Ex-World Surf League official gets 2-month prison term in college scam case

Jeffrey Bizzack arrived to federal court in Boston in July. JOSH REYNOLDS
Jeffrey Bizzack arrived to federal court in Boston in July. JOSH REYNOLDSFR25426 AP via AP

The wave of parent sentencing continued Wednesday in the college admissions cheating scandal, when a former World Surf League official received a two-month prison term for paying bribes totaling $250,000 to get his son into USC as a fake volleyball recruit.

Jeffrey Bizzack, 59, of Solana Beach, Calif., learned his fate during a sentencing hearing in US District Court in Boston, where he’d agreed to plead guilty in June to a sole count of conspiracy to commit mail fraud and honest services mail fraud.

In addition to the prison term, Bizzack was ordered to pay a $250,000 fine, spend three years on supervise release, and perform “300 hours per year of community service,” said US Attorney Andrew E. Lelling’s office in a statement.


Bizzack’s lawyers didn’t immediately respond to a request for comment Thursday morning.

He’s one of dozens of defendants charged in the audacious scheme, in which well-heeled parents cut fat checks to admitted ringleader William “Rick” Singer to get their children falsely designated as sports recruits at fancy schools, or to pad their kids’ SAT and ACT scores.

Bizzack became the 12th parent to be sentenced in the case. Others have included Hollywood star Felicity Huffman, who served less than two weeks behind bars and forked over a $30,000 fine as punishment for paying a bribe to boost her daughter’s SAT score.

In a recent sentencing memorandum, Lelling’s office requested that Bizzack receive a sentence of nine months in the can, plus a $75,000 fine and 12 months of supervised release.

“Bizzack’s crime was serious, considered and extended,” Lelling’s office wrote. “It was intended to secure a place for his son in USC’s entering class through deception and fraud. It involved corrupting a college admissions process that thousands of students depend on annually. It contributed to the weakening of public confidence in the fairness of that system not just at USC, but more broadly. And it caused concrete harm: the theft of an admissions spot, and the lifelong opportunities associated with it, from a more deserving student.”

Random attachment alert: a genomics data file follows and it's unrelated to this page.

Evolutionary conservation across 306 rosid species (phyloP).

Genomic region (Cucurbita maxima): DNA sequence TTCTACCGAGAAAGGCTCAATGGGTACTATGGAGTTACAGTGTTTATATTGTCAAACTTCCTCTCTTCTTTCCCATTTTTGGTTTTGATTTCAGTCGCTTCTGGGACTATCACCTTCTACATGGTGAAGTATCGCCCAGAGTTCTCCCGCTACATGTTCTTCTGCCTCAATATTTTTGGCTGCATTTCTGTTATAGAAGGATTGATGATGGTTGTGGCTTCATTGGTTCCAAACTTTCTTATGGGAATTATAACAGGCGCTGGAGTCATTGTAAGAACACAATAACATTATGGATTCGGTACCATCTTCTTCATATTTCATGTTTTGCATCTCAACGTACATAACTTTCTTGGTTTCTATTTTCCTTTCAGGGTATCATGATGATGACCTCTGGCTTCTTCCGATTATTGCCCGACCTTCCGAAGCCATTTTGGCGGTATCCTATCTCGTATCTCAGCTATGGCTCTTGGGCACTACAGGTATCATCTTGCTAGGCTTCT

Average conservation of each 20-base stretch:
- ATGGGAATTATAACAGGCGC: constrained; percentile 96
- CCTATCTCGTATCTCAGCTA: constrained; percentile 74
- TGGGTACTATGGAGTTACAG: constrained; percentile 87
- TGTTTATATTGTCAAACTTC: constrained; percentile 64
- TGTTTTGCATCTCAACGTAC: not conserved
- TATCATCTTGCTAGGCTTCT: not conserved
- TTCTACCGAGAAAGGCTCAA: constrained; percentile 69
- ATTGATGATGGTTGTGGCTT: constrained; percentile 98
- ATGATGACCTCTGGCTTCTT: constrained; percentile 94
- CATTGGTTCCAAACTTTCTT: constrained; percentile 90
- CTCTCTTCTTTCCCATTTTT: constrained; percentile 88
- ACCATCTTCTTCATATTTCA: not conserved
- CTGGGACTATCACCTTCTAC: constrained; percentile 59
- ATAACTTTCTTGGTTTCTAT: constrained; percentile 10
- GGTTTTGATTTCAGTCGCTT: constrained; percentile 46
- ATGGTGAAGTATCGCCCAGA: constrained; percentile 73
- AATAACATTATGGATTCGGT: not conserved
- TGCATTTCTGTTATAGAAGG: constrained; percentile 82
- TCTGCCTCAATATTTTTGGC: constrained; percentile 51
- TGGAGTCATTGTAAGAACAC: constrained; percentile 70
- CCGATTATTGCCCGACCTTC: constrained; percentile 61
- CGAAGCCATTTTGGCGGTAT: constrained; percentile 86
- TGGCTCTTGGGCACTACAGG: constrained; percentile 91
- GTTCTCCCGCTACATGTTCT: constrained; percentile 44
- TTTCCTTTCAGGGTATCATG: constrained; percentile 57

Bizzack, the feds wrote, “knew that his son didn’t play volleyball, much less at a level that would qualify him for collegiate competition. Indeed, this knowledge is precisely why Bizzack didn’t tell his son about the scheme. It is same reason he later expressed concern to Singer about whether his actions were ‘going to come back to’ him. And it is why he ultimately directed his attorneys to call the government after he learned about this investigation.”

Prosecutors also noted that Bizzack has “resigned from his position as an executive at the World Surf League, although he continues to provide unpaid consulting services and to retain an ownership interest in the company.”

In a separate filing, Bizzack’s attorneys had sought a sentence of one year of probation, 250 hours of community service, and a $75,000 fine.

Prior to the college scheme, the defense wrote, “Mr. Bizzack has lived an exemplary life. Mr. Bizzack is a devoted father and husband – he and his wife have been married for over 30 years. He has found success as an entrepreneur, but he has not been driven by a single-minded desire to make money. Instead, he has always combined his efforts to build productive businesses with a vision intended to improve the wider world – a vision and culture that he has embedded into his businesses, and that he has lived through his charitable works and efforts to help those in need.”


The defense said Bizzack did not involve his son in the scheme and later met with USC investigators for several hours “and provided them with all requested documents to be totally transparent with them and to assist in USC’s investigation.”

Bizzack’s attorneys also suggested that more parents could face legal jeopardy.

“According to the Indictment filed against some of the parents in this case, Rick Singer made $23 million dollars from this scheme [over a period of years], but the total value of payments in the various charging documents in this matter amounts to about half of that, suggesting that many of the parents who engaged in this scheme have not yet been charged,” the defense wrote. “The Government has also made statements that there are numerous uncharged parents still under investigation.”

Travis Andersen can be reached at travis.andersen@globe.com. Follow him on Twitter @TAGlobe.